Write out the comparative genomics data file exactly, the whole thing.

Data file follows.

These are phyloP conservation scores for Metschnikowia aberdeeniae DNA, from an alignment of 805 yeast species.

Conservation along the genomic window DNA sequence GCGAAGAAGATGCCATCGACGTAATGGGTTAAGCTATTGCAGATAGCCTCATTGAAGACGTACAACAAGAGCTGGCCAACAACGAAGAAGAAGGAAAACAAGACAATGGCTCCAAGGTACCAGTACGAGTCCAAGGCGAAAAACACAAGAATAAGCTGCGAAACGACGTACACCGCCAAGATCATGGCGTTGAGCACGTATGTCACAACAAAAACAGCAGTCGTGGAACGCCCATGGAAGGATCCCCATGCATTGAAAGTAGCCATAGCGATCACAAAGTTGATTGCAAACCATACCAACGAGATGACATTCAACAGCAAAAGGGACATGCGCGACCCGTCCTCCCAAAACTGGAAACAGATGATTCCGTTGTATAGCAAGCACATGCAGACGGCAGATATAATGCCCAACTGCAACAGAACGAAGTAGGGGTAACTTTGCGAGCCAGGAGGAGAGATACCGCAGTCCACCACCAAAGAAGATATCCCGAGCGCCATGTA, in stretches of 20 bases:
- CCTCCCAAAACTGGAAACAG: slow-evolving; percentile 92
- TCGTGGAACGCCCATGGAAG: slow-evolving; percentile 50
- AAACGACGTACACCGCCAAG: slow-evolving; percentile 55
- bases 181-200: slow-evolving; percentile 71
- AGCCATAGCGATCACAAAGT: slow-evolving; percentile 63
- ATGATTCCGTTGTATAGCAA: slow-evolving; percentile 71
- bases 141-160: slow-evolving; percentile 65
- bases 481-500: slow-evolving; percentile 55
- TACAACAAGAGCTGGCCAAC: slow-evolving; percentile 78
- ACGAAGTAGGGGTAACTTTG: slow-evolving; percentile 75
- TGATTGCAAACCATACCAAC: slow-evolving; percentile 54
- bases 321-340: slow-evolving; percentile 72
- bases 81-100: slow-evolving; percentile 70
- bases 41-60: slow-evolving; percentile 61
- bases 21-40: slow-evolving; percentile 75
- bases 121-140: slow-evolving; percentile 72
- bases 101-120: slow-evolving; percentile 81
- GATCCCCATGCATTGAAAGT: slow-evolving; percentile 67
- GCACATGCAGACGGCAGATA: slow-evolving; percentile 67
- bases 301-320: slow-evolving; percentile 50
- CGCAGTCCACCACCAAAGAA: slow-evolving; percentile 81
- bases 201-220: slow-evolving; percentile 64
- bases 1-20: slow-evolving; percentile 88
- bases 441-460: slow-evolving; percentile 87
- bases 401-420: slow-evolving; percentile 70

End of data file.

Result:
These are phyloP conservation scores for Metschnikowia aberdeeniae DNA, from an alignment of 805 yeast species.

Conservation along the genomic window DNA sequence GCGAAGAAGATGCCATCGACGTAATGGGTTAAGCTATTGCAGATAGCCTCATTGAAGACGTACAACAAGAGCTGGCCAACAACGAAGAAGAAGGAAAACAAGACAATGGCTCCAAGGTACCAGTACGAGTCCAAGGCGAAAAACACAAGAATAAGCTGCGAAACGACGTACACCGCCAAGATCATGGCGTTGAGCACGTATGTCACAACAAAAACAGCAGTCGTGGAACGCCCATGGAAGGATCCCCATGCATTGAAAGTAGCCATAGCGATCACAAAGTTGATTGCAAACCATACCAACGAGATGACATTCAACAGCAAAAGGGACATGCGCGACCCGTCCTCCCAAAACTGGAAACAGATGATTCCGTTGTATAGCAAGCACATGCAGACGGCAGATATAATGCCCAACTGCAACAGAACGAAGTAGGGGTAACTTTGCGAGCCAGGAGGAGAGATACCGCAGTCCACCACCAAAGAAGATATCCCGAGCGCCATGTA, in stretches of 20 bases:
- CCTCCCAAAACTGGAAACAG: slow-evolving; percentile 92
- TCGTGGAACGCCCATGGAAG: slow-evolving; percentile 50
- AAACGACGTACACCGCCAAG: slow-evolving; percentile 55
- bases 181-200: slow-evolving; percentile 71
- AGCCATAGCGATCACAAAGT: slow-evolving; percentile 63
- ATGATTCCGTTGTATAGCAA: slow-evolving; percentile 71
- bases 141-160: slow-evolving; percentile 65
- bases 481-500: slow-evolving; percentile 55
- TACAACAAGAGCTGGCCAAC: slow-evolving; percentile 78
- ACGAAGTAGGGGTAACTTTG: slow-evolving; percentile 75
- TGATTGCAAACCATACCAAC: slow-evolving; percentile 54
- bases 321-340: slow-evolving; percentile 72
- bases 81-100: slow-evolving; percentile 70
- bases 41-60: slow-evolving; percentile 61
- bases 21-40: slow-evolving; percentile 75
- bases 121-140: slow-evolving; percentile 72
- bases 101-120: slow-evolving; percentile 81
- GATCCCCATGCATTGAAAGT: slow-evolving; percentile 67
- GCACATGCAGACGGCAGATA: slow-evolving; percentile 67
- bases 301-320: slow-evolving; percentile 50
- CGCAGTCCACCACCAAAGAA: slow-evolving; percentile 81
- bases 201-220: slow-evolving; percentile 64
- bases 1-20: slow-evolving; percentile 88
- bases 441-460: slow-evolving; percentile 87
- bases 401-420: slow-evolving; percentile 70